Plastic clothing is also entirely unsustainable in the long term, mainly due to their inability to biodegrade. This makes tossing them out even more horrific to the environment as a whole.

Savers, in their 2018 State of Reuse Report, the average North American tosses out 81 pounds of used clothing annually. Of this, about 95% can be reused or recycled.

But only about 14% of clothing is even donated to sent for recycling. Of that, only about 0.1% are ground down and made into new textile fibers. But this does not mean that the clothing that you recycle ever makes it on the shelves of a thrift shop.

Many people believe that if they donate their clothing to the Salvation Army, or the GoodWill, or whatever thrift shop, their clothing will be given to people in need. But this is far from the truth.

According to The New Frontier Chronical:

“Despite the Army’s outstanding effort to recycle nearly everything it touches — from clothes hangers to cardboard boxes that donations come in — there is still plenty of stuff that ends up at the dump every month, about 25 percent of all donations, officials estimate.”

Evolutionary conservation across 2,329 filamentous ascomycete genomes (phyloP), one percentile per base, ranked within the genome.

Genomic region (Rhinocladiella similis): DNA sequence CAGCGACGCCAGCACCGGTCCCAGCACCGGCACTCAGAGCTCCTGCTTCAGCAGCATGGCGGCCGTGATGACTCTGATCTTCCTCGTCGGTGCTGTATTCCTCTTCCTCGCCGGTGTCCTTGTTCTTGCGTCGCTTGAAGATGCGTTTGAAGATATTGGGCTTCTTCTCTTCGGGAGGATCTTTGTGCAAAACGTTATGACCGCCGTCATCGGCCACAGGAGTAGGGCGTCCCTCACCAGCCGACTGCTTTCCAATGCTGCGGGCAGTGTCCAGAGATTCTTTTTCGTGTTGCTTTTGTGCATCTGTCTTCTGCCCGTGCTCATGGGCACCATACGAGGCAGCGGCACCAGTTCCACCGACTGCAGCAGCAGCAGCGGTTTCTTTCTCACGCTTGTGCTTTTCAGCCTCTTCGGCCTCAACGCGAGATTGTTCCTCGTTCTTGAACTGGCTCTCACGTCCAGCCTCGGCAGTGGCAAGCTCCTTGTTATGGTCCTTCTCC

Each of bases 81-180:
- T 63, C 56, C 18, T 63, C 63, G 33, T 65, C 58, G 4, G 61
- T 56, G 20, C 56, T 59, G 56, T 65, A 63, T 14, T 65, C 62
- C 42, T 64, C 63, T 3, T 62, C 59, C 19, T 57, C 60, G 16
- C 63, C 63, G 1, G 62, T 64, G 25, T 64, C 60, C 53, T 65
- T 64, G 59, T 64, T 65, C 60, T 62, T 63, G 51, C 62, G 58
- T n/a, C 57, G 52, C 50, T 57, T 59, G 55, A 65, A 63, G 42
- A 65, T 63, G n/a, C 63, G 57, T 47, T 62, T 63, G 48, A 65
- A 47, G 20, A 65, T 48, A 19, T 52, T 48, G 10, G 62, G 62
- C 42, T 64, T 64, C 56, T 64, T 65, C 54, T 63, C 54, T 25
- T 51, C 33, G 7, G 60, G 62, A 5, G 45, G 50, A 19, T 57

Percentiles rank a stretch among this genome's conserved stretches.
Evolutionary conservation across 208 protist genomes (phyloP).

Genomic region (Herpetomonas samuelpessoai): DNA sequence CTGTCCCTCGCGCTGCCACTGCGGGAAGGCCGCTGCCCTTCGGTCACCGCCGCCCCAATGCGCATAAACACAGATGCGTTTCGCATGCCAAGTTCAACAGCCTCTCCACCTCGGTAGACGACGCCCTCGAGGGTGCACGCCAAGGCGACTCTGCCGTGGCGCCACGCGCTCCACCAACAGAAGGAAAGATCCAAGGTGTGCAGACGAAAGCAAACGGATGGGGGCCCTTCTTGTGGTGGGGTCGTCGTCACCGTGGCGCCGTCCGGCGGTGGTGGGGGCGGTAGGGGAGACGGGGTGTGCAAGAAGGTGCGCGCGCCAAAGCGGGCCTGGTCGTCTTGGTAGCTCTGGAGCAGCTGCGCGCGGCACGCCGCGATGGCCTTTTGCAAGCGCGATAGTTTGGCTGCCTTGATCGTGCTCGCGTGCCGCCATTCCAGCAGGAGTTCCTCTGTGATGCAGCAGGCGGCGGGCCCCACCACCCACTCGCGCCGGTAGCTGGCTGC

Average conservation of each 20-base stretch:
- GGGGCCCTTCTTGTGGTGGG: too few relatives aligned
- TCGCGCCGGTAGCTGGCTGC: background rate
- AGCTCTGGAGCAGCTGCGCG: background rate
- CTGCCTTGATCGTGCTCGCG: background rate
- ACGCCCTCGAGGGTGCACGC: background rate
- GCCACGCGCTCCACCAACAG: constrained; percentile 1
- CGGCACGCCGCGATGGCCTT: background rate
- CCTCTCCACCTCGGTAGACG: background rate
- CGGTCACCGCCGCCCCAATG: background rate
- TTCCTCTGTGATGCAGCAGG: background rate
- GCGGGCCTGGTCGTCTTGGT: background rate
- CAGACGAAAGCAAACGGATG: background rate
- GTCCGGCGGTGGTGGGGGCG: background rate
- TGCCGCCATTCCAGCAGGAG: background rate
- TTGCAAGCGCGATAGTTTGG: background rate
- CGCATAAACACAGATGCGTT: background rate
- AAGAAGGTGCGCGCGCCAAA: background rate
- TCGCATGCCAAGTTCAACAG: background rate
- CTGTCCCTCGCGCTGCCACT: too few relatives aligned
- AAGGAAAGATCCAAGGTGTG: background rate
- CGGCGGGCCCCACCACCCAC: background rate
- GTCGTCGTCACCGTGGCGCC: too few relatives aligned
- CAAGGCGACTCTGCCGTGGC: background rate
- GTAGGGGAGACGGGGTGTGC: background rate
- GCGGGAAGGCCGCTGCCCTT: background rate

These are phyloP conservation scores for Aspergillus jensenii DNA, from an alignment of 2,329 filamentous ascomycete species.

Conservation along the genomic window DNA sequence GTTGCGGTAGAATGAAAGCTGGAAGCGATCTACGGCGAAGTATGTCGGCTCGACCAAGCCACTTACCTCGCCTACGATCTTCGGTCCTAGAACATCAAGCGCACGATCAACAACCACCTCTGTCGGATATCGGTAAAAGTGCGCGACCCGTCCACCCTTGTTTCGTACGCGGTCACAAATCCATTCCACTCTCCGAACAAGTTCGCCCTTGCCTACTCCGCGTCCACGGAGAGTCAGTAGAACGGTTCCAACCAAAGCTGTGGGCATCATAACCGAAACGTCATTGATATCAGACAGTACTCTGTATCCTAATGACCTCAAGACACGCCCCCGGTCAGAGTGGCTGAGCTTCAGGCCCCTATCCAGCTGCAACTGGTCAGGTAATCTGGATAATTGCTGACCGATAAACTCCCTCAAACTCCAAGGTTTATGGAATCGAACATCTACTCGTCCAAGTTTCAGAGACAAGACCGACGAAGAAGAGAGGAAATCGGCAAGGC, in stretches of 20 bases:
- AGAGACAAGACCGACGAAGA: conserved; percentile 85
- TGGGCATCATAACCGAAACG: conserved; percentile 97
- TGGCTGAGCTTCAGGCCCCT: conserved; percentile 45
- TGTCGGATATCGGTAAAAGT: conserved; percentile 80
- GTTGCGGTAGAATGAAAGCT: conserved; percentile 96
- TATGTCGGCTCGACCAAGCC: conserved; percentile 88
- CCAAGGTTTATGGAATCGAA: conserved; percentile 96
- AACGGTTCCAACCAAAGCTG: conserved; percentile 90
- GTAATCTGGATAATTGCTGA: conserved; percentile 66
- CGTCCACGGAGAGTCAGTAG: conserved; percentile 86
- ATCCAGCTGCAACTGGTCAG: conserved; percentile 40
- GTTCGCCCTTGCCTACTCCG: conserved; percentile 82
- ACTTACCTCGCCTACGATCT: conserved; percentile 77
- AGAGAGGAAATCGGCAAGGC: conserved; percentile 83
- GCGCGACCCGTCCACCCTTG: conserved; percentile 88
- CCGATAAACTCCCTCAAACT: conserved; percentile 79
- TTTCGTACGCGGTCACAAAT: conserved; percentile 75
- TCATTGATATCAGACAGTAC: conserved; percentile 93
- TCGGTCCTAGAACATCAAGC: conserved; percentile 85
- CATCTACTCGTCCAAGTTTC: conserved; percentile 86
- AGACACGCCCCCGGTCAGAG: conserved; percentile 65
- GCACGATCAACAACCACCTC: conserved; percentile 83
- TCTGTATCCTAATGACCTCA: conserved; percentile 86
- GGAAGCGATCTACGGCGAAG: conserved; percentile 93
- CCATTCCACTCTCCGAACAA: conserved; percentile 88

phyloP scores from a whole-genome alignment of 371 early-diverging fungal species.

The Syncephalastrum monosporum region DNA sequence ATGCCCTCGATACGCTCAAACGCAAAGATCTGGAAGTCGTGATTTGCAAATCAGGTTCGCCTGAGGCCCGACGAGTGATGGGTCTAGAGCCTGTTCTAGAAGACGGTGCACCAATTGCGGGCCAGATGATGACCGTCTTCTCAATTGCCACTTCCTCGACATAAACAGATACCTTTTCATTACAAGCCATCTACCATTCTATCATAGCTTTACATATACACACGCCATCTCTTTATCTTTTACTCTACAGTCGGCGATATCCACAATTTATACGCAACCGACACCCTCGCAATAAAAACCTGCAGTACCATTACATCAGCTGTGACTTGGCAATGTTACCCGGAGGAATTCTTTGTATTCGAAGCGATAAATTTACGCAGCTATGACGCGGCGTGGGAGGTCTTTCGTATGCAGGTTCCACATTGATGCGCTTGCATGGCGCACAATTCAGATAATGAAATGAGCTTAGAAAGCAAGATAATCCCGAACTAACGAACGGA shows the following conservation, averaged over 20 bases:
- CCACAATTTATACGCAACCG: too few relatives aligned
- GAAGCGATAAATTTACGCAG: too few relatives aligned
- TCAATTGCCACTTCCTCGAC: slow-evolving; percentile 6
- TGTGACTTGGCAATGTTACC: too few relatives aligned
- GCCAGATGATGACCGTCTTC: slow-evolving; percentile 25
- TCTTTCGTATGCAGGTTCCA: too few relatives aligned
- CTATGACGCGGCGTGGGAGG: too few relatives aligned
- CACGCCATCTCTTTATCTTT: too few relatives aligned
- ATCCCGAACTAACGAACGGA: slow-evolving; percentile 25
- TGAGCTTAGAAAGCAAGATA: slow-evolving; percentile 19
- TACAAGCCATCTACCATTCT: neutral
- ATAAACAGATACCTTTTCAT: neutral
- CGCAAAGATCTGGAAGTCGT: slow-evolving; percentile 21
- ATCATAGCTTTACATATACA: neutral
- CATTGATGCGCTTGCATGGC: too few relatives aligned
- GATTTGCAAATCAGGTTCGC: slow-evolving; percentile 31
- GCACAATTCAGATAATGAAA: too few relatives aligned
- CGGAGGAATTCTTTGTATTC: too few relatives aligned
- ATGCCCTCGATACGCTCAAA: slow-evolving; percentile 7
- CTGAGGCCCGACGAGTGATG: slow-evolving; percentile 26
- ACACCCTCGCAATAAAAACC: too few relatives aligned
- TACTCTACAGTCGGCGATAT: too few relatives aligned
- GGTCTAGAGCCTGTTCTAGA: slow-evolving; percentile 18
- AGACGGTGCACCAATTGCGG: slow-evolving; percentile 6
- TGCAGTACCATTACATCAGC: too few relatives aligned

Also, according to The Atlantic:

charities such as Goodwill and the Salvation Army sell only what they can in their retail shops — typically less than 20 percent of what they receive.

Meaning that the remainder, about 60% of the clothing they receive, are sold by the pound to “recyclers” who pretty much do nothing of the sort. For instance, UsAgain is a wholesaler, who buys clothing for pennies a pound, and then sells it in massive amounts of poverty-stricken countries in Africa and the Middle East.

Which means that anything that you donate has about a 1-in-5 chance of even getting sold in the store you sold it to. And if it has any missing buttons or otherwise small defects, you might as well just toss it, as that is exactly what they will do if you donate it.

Not a lot of people understand the issues with exporting second-hand clothing to places like Africa. Well, the clothing exported overseas are often of poor quality (the US keeps all the good stuff to themselves to sell), and even then, the huge influx of cheap clothing has demolished the local textile industries.